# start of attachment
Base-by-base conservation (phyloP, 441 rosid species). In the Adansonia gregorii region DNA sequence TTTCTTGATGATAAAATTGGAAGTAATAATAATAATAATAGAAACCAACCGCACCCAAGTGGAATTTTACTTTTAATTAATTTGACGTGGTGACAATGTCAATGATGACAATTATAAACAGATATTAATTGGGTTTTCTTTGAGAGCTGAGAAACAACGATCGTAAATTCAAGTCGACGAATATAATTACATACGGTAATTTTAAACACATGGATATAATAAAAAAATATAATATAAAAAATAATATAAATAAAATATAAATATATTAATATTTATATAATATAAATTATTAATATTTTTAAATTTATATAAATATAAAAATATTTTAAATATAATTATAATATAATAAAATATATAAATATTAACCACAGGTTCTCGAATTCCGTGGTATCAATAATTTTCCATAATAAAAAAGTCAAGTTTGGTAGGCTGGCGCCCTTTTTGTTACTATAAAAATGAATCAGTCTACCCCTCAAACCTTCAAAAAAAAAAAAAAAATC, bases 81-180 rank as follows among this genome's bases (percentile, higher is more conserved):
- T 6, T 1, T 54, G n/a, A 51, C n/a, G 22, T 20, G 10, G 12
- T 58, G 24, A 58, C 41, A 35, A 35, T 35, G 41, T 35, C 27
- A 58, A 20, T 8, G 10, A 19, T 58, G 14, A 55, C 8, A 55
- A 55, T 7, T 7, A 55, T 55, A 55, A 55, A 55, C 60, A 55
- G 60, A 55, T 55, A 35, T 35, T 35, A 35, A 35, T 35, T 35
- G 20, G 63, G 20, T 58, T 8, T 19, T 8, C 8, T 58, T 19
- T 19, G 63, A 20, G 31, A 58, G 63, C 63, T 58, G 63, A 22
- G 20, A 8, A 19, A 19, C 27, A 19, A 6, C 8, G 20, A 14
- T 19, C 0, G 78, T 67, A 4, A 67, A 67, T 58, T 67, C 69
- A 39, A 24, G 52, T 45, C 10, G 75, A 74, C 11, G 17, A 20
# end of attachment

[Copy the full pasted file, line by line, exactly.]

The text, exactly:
Base-by-base conservation (phyloP, 441 rosid species). In the Adansonia gregorii region DNA sequence TTTCTTGATGATAAAATTGGAAGTAATAATAATAATAATAGAAACCAACCGCACCCAAGTGGAATTTTACTTTTAATTAATTTGACGTGGTGACAATGTCAATGATGACAATTATAAACAGATATTAATTGGGTTTTCTTTGAGAGCTGAGAAACAACGATCGTAAATTCAAGTCGACGAATATAATTACATACGGTAATTTTAAACACATGGATATAATAAAAAAATATAATATAAAAAATAATATAAATAAAATATAAATATATTAATATTTATATAATATAAATTATTAATATTTTTAAATTTATATAAATATAAAAATATTTTAAATATAATTATAATATAATAAAATATATAAATATTAACCACAGGTTCTCGAATTCCGTGGTATCAATAATTTTCCATAATAAAAAAGTCAAGTTTGGTAGGCTGGCGCCCTTTTTGTTACTATAAAAATGAATCAGTCTACCCCTCAAACCTTCAAAAAAAAAAAAAAAATC, bases 81-180 rank as follows among this genome's bases (percentile, higher is more conserved):
- T 6, T 1, T 54, G n/a, A 51, C n/a, G 22, T 20, G 10, G 12
- T 58, G 24, A 58, C 41, A 35, A 35, T 35, G 41, T 35, C 27
- A 58, A 20, T 8, G 10, A 19, T 58, G 14, A 55, C 8, A 55
- A 55, T 7, T 7, A 55, T 55, A 55, A 55, A 55, C 60, A 55
- G 60, A 55, T 55, A 35, T 35, T 35, A 35, A 35, T 35, T 35
- G 20, G 63, G 20, T 58, T 8, T 19, T 8, C 8, T 58, T 19
- T 19, G 63, A 20, G 31, A 58, G 63, C 63, T 58, G 63, A 22
- G 20, A 8, A 19, A 19, C 27, A 19, A 6, C 8, G 20, A 14
- T 19, C 0, G 78, T 67, A 4, A 67, A 67, T 58, T 67, C 69
- A 39, A 24, G 52, T 45, C 10, G 75, A 74, C 11, G 17, A 20